NotesFAQContact Us
Search Tips
ERIC Number: ED526518
Record Type: Non-Journal
Publication Date: 2010
Pages: 275
Abstractor: As Provided
Reference Count: N/A
ISBN: ISBN-978-1-1245-2999-8
Mixtec Plant Nomenclature and Classification
de Avila, Alejandro
ProQuest LLC, Ph.D. Dissertation, University of California, Berkeley
"Nuu Savi" ("Sacred Rain's collectivity"), the Mixtec people of southern Mexico, had created some of the most complex polities in the continent at the time of European contact. Five hundred years later, they remain cohesive, culturally distinct communities, as increasing numbers of individuals and families migrate to northern Mexico and the US for work in the agricultural and service sectors. In 2005, the Mexican Federal Government reported there were more than 446,000 speakers of "Tu'un Savi" ("Sacred Rain's word," the Mixtec languages) five years of age and older, 322,000 of them still living in 1551 settlements within their historic homeland; an additional 100,000 to 200,000 are estimated to reside in the US. The term Mixtec, derived from the Nahuatl "mixte:cah" ("cloud-people"), has been considered by different authors to encompass between 12 and 52 mutually unintelligible languages, in addition to numerous dialects. According to the Summer Institute of Linguistics' "Ethnologue," it is the second most diversified group of languages in the Americas, after Zapotec. The "Instituto Nacional de Lenguas Indigenas," however, recognizes 81 variants of Mixtec, making it the most diversified language group in Mexico following official criteria. The internal variation of Mixtec and its geographic proximity to three related groups (Cuicatec, Triqui and Amuzgo, members of the same lineage in a progressively earlier sequence of branching episodes), provide fertile ground for diachronic inquiry into various lexical and grammatical traits of these languages, which are part of the Otomanguean phylum. The Mixtec territory can be portrayed as an intricate mosaic in its geology and vegetation. It boasts one of the richest floras in Mexico, itself one of the most diverse areas of the planet in biological terms. Furthermore, the Mixteca (the local name for the region in Spanish) is notable for a high incidence of endemic species of vascular plants and terrestrial vertebrates, which reflect long series of climatic and ecological changes in the area's natural history. It is part of a larger region of Otomanguean speech where a characteristic stone-working technology has been documented by archaeologists, in conjunction with the early development of plant domestication and agriculture. Natural complexity and cultural history thus converge to enhance the interest of the Mixtecan languages for ethnobotanical study. This dissertation presents the results of several years of research on the names and uses of plants in Mixtec communities in the states of Oaxaca, Puebla and Guerrero. Extensive information is provided on plant terminology, backed in part by herbarium specimens collected in the field by the author. The Mixtec languages make use of a productive system of noun markers, in some cases matched by pronominal clitics, to label various plant categories. Adscription to these groupings appears to be determined by use, edibility and symbolic significance, as much as by life form affiliations that reflect adaptive design, such as woody plants, leafy herbs, vines and grasses. Categories labeled by class terms appear consistently in all the Mixtec languages that have been documented to date. The dissertation reviews the botanical nomenclature recorded by linguists and naturalists throughout the Mixteca since the 16th century. [The dissertation citations contained here are published with the permission of ProQuest LLC. Further reproduction is prohibited without permission. Copies of dissertations may be obtained by Telephone (800) 1-800-521-0600. Web page:]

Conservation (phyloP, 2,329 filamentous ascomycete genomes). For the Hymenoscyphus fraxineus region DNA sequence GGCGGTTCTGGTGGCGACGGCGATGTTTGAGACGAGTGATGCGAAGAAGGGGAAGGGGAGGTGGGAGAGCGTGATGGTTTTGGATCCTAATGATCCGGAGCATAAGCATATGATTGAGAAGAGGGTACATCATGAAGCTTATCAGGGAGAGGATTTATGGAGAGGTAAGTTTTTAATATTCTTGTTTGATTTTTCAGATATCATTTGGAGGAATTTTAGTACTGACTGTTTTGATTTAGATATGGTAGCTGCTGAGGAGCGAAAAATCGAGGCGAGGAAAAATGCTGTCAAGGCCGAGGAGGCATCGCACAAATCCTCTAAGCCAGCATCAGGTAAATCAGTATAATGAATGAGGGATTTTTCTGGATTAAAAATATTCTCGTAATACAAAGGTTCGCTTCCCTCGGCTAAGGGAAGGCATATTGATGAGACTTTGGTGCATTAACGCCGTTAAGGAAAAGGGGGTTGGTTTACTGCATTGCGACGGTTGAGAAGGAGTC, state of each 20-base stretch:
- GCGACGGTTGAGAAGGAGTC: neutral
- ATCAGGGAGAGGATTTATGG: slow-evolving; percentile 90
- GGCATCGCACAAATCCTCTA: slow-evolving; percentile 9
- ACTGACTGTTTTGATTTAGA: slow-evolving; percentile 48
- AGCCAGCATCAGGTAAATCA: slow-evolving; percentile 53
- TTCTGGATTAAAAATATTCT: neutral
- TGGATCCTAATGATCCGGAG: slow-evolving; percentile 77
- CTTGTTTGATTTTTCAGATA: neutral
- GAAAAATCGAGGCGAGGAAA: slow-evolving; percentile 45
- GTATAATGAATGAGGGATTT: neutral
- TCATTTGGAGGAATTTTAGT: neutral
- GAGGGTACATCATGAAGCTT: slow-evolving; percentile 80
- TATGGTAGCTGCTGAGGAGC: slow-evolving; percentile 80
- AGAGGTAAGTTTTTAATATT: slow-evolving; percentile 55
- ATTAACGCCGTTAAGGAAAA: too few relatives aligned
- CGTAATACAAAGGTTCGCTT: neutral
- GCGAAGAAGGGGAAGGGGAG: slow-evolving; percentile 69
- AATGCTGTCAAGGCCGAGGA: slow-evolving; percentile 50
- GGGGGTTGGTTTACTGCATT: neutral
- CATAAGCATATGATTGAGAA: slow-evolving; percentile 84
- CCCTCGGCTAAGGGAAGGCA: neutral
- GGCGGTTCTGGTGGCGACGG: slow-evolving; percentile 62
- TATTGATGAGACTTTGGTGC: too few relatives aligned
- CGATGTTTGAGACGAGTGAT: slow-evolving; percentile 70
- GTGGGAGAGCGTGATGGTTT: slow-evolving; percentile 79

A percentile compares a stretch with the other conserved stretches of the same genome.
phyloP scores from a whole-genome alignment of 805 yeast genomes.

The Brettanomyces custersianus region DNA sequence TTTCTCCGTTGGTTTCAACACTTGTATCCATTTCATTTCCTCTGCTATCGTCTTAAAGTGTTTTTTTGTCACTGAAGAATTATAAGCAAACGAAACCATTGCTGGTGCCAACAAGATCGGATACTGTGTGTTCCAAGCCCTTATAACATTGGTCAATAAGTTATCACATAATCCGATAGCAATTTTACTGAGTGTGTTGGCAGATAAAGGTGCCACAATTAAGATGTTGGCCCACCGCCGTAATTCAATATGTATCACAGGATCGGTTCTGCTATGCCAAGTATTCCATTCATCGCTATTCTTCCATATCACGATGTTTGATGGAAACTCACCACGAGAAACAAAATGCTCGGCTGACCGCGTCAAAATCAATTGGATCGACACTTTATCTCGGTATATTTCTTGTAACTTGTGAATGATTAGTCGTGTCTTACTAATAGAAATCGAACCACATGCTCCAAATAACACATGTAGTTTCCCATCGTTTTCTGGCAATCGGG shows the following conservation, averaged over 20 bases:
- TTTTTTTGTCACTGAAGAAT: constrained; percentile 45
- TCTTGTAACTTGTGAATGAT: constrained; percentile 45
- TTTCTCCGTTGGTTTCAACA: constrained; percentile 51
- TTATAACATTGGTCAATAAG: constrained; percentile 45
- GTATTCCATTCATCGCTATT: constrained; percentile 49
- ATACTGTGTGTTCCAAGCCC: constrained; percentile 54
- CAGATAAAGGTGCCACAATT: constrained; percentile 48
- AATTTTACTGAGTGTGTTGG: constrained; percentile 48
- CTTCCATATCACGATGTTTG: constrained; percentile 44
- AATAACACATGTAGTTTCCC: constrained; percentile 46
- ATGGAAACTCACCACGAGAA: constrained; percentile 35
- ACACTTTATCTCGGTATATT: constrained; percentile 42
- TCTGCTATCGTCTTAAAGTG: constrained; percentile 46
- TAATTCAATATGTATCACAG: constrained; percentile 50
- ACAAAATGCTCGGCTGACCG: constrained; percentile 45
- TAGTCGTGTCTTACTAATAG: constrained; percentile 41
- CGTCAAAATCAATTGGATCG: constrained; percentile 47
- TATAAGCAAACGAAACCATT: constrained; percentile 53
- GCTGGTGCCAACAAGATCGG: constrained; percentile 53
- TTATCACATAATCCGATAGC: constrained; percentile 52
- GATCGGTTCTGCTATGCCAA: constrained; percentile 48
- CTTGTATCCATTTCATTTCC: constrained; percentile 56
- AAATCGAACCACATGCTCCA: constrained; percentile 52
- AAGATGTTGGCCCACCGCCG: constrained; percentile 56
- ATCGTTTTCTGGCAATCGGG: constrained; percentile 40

ProQuest LLC. 789 East Eisenhower Parkway, P.O. Box 1346, Ann Arbor, MI 48106. Tel: 800-521-0600; Web site:
Publication Type: Dissertations/Theses - Doctoral Dissertations
Education Level: N/A
Audience: N/A
Language: English
Sponsor: N/A
Authoring Institution: N/A
Identifiers - Location: Mexico